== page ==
"Is that aw yir sae fuckin moosey-faced aboot?" the problem is that
she does not understand "moosey-faced".
"fuck, off, ya plukey-faced wee hing oot."
The translator hat translated it into French by "va sucer les
éléphants chez Spontex" , my friend thinks that "vire, petit pédé
boutonneux" will be better, do you think it is a good translation?
"well, whe niver sais nowt tae me, ah whinge, biscuit-ersed"
The man who has said it, has just realized something.
What does "biscuit-ersed" mean?
Thank you if you can help her.
> "Is that aw yir sae fuckin moosey-faced aboot?" the problem is that
> she does not understand "moosey-faced".
"Is that aw yir sae fuckin moosey-faced aboot?" = "Is that all you're so
fucking moosey-faced about?"
I've not heard this before and I'd guess it's an expression the character in
the book thought up on the spot, rather than it being a set expression (I
could be wrong, though, I mean it could be a Scottish expression).
I'd guess it means that the person is sulking or looks miserable (or
something like that anyway) and as a result the person doesn't look very
If you describe someone as looking like a moose it means the person is ugly
(in the opinion of the speaker).
If I'm on the right lines, then "moosey-faced" means "stropy" or "miserable"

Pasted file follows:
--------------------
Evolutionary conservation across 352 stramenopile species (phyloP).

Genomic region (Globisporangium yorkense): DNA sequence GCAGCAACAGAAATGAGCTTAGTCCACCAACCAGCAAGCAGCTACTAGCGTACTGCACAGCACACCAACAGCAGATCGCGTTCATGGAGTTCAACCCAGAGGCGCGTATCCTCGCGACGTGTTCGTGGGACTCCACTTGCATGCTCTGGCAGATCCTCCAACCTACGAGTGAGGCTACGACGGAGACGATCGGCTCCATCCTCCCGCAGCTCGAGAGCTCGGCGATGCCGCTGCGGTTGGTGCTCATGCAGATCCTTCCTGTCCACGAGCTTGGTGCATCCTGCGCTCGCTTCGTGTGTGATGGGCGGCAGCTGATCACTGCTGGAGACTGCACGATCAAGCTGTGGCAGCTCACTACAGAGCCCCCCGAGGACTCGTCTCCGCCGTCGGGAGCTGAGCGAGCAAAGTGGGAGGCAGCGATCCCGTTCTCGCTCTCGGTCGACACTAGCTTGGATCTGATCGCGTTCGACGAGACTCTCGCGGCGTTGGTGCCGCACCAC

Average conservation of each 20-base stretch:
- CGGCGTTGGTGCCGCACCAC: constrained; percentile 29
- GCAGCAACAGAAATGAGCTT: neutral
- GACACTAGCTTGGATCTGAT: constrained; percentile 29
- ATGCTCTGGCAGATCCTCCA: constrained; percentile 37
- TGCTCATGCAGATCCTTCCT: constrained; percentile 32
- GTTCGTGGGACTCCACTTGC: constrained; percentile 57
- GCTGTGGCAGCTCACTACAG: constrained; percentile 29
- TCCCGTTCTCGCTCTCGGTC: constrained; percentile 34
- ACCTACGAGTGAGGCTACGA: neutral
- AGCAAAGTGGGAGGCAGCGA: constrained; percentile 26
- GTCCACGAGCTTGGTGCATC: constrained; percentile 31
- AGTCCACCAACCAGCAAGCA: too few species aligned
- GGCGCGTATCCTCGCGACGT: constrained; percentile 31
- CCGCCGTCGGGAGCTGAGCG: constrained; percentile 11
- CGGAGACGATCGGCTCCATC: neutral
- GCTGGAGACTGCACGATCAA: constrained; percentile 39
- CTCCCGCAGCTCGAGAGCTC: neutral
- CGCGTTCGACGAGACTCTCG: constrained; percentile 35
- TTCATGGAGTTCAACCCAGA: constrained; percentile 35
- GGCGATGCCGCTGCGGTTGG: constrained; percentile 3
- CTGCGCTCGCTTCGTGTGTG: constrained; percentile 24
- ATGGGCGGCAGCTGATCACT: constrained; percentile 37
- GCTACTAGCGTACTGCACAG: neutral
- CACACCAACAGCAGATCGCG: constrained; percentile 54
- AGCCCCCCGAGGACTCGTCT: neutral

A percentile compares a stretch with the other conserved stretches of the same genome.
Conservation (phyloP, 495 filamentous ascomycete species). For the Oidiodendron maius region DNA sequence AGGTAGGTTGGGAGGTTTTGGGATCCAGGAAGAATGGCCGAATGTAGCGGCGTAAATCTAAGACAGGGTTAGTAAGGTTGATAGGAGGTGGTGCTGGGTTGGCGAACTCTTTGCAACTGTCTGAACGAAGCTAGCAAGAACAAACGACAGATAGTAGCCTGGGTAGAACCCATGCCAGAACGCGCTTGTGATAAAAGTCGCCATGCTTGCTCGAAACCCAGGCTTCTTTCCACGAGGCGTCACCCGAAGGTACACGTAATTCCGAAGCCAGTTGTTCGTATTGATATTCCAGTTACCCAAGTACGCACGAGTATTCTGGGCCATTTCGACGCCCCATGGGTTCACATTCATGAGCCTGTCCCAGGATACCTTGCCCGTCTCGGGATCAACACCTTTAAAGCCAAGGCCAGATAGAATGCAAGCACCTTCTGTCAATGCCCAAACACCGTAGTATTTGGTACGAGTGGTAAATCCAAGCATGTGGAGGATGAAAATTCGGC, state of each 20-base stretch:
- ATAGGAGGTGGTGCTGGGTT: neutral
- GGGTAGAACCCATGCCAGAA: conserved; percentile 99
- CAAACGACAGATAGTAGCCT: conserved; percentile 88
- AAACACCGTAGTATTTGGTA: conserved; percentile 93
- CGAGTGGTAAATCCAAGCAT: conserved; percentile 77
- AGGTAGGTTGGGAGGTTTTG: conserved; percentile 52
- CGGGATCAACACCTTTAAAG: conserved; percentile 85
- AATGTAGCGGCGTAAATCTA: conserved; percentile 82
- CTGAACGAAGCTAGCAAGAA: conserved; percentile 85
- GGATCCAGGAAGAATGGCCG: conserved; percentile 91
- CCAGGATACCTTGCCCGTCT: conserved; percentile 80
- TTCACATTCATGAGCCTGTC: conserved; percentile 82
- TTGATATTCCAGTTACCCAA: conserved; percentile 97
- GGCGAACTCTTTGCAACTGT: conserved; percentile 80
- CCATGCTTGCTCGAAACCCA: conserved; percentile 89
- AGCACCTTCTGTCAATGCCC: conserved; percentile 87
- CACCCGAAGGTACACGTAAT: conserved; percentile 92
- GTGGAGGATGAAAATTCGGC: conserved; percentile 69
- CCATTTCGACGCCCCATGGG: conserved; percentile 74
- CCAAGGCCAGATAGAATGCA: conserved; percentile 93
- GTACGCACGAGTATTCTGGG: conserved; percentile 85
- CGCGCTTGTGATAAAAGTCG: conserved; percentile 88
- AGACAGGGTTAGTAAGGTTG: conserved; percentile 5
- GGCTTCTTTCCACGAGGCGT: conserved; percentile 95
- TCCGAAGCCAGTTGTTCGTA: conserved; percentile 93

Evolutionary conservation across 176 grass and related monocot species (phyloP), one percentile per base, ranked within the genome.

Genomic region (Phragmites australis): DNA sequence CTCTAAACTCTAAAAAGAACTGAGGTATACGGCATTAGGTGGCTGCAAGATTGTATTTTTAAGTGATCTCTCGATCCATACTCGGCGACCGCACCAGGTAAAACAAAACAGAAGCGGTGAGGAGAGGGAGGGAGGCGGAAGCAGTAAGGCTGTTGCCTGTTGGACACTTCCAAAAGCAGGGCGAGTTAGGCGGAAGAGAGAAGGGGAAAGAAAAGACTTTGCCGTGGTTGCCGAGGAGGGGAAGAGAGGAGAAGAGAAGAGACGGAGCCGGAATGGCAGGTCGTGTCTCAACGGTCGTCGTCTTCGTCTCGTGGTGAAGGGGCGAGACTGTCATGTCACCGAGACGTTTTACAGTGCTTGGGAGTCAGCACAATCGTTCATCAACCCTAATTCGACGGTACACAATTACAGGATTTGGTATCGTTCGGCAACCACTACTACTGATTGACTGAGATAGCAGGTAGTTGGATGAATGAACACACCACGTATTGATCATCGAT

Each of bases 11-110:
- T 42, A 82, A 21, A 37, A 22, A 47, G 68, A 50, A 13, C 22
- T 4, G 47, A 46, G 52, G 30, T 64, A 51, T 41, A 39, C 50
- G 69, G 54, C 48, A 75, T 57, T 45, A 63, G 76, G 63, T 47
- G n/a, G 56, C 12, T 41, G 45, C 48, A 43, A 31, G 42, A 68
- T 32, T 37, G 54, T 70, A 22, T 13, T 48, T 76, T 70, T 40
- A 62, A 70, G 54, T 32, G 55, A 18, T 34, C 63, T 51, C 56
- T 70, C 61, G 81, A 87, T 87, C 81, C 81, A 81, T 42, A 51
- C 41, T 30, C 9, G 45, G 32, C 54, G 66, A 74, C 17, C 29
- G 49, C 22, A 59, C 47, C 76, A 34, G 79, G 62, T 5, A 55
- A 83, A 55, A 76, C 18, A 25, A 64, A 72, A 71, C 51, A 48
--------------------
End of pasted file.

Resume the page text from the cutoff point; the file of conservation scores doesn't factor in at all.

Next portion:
or similar & it sounds comical.
At the following website
Danny Boyle (dir.), Ewan McGregor, Jonny Lee Miller, Kevin McKidd, Robert
Carlyle, Kelly Macdonald
***Inc. printed insert including author Irvine Welsh's glossary of terms***.
Audio: ENG DD 5.1 (6ch) / Subtitles: SPA
1995, "R", CC: Eng, LB 1.85:1, R:1, SL, 1s, 93m
Miramax, #13851 (AC), $29.99
It seems to me that that glossary of terms would help you, since Irvine
Welsh is the author, so you'll be getting the meanings from the horse's
This site might also be useful
<christ...@infonie.fr> wrote in message
"Nick Worley" <nickAARDV...@btinternet.com> wrote in message
A moose is a typical animal of the Northern countries.
Please have a look here:
I even have some of them in the forest near my house!
That may well be, but here it does mean a mouse...
Yes, but some scottish people pronounce "house" "hoose" and "mouse" "moose"
(wasn't there a silly song about a moose loose aboot the hoose?). Anyhow,
afaik there are no moose in Scotland.
Nane ootside a zoo, onyway!
Regards, John Woodgate, OOO - Own Opinions Only. http://www.jmwa.demon.co.uk
After swimming across the Hellespont, I felt like a Hero.
PLEASE do NOT copy news posts to me by E-MAIL!
Is "mouse" pronounced "moose" in Scotland? I'm not sure, although I have
heard "house" pronounced "hoose", so it could be, I didn't consider that
possibility I must admit.
But then what does "mousey-faced" mean, that the person looks scared or
"Voetleuce" <le...@leu.ce> wrote in message
> Voetleuce wrote:
> > > Might it mean "your face is like the face of a moose"?
> > A "moose" is a mouse!
> A moose is a typical animal of the Northern countries.
Yes, but this is Scotland. Edinburgh city-dialect. Moose? I think it
It should be 'biscuit-arsed'. According to the Trainspotting article at
htm it means "A derogatory adjective referring to someone who is crumbly,
There are three kinds of people in the world:
those who can count, and those who can't.
bits of him hanging out of his clothes?
>- "well, whe niver sais nowt tae me, ah whinge, biscuit-ersed"
well, he never said anything to me, I whinged, biscuit-arsed...
As in "his arse was hanging out his trousers" - he was very poor, and as a
result his trousers were so worn that there were holes in them.
It's a thought.